Radegonde believes that relations between the two countries will continue to strengthen, even more so following the US-Africa Leaders Summit. Held in Washington at the end of 2022, the landmark event brought together African and the US’s heads of state and senior dignitaries — including Seychelles’ President Wavel Ramkalawan — to discuss ways of strengthening bilateral ties and cooperation in key areas.
“The Seychelles government is on the same page as the US, be it in terms of human rights or the rule of law, and we see the recent summit as a good sign that the US is coming back to Africa,” says Radegonde. “The African continent includes lots of islands that must not be forgotten about in this process, especially when you are talking about trade and upcoming projects. It was important to remind people about our challenges as a Small Island Developing State and that message is now getting through.”
In addition to fostering new economic engagements and consolidating political ties between the two countries, America is becoming an increasingly significant tourism market for Seychelles. “The US is a very important partner for us. Last year, it was in our top-ten sources of visitor arrivals,” says Radegonde. “Even though the US offers a wealth of wonderful beaches in its vicinity, including in the Caribbean, many Americans are realizing that you can’t find beaches as stunning as those in Seychelles anywhere else. What’s more, we believe there are specific US tourism niches we can target going forward, such as fishing expeditions that are already popular among American visitors. Fly and troll fishing are areas we want to expand on, given that in 2022 we had around 10,000 US visitors who came to Seychelles to fish.”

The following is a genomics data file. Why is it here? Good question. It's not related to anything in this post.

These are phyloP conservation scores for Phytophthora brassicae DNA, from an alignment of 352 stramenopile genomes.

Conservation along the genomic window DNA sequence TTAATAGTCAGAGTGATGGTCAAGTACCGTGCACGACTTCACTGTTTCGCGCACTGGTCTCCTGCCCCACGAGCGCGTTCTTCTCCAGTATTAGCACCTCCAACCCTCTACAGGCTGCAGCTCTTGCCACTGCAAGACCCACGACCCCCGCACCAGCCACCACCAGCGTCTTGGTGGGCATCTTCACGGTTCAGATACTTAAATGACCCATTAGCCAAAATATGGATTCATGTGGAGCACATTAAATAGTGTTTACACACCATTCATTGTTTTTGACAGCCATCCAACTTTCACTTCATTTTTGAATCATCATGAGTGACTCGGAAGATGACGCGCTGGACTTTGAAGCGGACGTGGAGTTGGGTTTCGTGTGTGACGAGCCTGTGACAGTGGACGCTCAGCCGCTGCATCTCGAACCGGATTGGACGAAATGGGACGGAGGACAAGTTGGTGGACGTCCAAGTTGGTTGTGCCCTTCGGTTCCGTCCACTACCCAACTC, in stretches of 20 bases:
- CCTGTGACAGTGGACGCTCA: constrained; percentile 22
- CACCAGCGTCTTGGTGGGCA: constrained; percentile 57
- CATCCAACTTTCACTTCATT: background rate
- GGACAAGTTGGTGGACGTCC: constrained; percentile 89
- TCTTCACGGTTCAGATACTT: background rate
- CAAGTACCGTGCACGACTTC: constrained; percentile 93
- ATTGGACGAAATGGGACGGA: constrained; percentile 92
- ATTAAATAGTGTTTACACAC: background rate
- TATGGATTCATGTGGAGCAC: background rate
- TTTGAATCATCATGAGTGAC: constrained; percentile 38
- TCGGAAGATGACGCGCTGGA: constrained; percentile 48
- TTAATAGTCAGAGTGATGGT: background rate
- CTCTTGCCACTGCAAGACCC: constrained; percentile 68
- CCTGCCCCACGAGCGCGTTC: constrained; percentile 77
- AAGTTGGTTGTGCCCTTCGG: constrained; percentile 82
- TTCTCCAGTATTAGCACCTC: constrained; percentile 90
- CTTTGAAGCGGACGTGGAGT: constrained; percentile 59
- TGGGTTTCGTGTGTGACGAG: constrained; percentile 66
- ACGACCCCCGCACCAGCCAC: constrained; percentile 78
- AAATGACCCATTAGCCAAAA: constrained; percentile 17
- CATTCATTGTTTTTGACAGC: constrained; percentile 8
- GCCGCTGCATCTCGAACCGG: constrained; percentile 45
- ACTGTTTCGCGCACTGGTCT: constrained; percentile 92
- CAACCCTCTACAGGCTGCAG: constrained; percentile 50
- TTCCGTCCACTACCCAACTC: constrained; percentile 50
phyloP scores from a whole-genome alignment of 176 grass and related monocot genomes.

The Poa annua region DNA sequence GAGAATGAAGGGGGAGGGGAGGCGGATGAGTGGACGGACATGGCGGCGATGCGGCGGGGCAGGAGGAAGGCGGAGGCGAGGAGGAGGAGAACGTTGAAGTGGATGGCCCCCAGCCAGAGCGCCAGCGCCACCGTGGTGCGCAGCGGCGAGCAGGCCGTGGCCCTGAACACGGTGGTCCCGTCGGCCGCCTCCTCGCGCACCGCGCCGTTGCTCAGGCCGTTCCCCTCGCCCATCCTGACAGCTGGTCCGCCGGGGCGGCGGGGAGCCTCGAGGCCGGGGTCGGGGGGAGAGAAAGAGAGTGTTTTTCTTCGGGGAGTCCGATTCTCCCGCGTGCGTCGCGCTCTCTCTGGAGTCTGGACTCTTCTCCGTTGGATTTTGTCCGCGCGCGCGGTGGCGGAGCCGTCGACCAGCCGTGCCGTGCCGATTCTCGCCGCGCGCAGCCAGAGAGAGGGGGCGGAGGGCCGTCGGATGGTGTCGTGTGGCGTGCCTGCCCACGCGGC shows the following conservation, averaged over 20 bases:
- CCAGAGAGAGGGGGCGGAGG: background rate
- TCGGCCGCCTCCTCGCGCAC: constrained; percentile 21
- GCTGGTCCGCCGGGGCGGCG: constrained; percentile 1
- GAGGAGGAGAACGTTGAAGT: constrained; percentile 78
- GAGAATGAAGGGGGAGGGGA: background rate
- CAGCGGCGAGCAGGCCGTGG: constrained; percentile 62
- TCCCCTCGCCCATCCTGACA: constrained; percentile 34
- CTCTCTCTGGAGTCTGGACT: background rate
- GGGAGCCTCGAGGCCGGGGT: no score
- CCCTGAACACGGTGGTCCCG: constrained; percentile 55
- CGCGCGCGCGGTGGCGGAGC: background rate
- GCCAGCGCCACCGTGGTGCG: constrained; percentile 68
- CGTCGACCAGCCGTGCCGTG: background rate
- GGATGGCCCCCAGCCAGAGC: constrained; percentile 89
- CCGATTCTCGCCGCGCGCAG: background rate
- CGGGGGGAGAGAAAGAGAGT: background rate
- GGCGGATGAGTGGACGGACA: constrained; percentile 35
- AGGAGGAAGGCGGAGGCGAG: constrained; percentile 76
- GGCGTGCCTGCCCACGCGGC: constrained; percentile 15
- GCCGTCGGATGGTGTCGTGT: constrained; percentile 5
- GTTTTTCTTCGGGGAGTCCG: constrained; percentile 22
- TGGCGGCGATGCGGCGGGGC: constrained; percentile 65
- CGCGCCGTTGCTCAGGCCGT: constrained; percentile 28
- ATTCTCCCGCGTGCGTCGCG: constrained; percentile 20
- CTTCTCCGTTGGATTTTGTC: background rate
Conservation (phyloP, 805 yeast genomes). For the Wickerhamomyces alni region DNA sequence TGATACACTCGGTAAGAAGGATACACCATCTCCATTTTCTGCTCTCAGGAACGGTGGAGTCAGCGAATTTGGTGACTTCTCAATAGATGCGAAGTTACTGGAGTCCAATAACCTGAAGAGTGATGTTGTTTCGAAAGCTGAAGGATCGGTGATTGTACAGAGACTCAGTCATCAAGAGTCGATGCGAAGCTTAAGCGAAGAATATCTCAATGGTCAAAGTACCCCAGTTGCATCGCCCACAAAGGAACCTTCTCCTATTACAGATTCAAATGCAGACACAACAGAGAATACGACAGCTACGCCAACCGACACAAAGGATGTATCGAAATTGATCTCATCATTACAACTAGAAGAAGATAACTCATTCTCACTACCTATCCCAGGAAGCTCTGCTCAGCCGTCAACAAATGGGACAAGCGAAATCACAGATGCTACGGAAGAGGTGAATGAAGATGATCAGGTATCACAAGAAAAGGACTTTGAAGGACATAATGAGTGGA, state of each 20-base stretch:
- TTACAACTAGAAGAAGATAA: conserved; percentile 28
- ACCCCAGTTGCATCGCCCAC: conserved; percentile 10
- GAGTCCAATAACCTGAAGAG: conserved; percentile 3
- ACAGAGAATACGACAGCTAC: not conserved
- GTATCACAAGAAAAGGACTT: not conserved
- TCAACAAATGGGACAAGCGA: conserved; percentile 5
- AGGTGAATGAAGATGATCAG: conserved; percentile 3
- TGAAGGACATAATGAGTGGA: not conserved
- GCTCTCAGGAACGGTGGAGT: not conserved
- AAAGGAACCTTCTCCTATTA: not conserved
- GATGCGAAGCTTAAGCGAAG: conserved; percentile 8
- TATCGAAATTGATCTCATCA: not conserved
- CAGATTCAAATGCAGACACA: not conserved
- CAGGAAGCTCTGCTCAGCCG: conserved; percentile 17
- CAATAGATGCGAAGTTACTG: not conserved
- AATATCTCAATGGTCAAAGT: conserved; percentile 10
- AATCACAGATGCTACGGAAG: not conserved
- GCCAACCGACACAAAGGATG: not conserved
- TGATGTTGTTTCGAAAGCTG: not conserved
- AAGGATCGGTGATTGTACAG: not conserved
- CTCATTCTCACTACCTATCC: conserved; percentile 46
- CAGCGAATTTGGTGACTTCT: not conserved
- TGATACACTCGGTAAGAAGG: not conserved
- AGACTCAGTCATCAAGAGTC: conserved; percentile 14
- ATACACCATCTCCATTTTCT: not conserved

US citizens also don’t require a visa to enter Seychelles, stresses the minister. “We are a safe and beautiful destination, we want to remain that way and to continue to offer improved value and service.”
Radegonde also reiterates that the country will continue to place the conservation of its natural habitats as one of its top properties, as this is what will keep visitors returning to the archipelago time and again.
“People come to Seychelles because they know we take care of the country and protect its natural beauty. We want to maintain that and ensure that once people land on our shores after a long-haul flight, they see and appreciate our magnificent greenery, protected wildlife and turquoise oceans, and they know instantly that we are an environmentally conscious destination,” the government official asserts.
“These are the main characteristics of the islands that we will carry on promoting. In my opinion, this is what makes Seychelles so special and it is also why we plan to limit the number of people who come here.”